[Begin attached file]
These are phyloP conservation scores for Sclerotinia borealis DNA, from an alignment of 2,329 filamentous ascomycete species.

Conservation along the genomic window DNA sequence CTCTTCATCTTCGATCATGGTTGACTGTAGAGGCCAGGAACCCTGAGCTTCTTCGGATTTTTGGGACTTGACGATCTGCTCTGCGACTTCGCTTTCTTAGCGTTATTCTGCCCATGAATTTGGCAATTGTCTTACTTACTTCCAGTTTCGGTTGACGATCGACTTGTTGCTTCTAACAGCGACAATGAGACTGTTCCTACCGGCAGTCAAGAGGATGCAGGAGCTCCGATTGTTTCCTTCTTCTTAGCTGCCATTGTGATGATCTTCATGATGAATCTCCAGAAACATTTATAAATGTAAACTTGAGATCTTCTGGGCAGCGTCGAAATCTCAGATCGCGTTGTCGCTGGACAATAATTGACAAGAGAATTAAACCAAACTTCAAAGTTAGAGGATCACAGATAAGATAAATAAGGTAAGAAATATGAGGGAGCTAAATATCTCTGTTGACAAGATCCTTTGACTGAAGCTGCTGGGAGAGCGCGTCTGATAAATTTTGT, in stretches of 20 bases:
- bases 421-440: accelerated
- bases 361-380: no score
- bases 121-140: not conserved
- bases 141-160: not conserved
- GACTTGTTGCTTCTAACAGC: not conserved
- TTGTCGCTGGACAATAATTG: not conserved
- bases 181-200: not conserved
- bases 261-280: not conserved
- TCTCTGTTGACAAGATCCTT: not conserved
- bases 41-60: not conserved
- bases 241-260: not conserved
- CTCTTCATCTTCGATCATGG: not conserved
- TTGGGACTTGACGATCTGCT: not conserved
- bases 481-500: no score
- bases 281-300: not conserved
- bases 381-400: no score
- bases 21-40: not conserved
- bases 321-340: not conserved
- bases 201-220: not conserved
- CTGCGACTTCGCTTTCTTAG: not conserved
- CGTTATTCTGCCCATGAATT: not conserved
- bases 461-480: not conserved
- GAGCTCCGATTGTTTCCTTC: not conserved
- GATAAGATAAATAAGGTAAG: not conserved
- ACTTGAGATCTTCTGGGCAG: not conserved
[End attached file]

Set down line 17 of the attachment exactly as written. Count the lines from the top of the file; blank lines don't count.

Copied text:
- bases 281-300: not conserved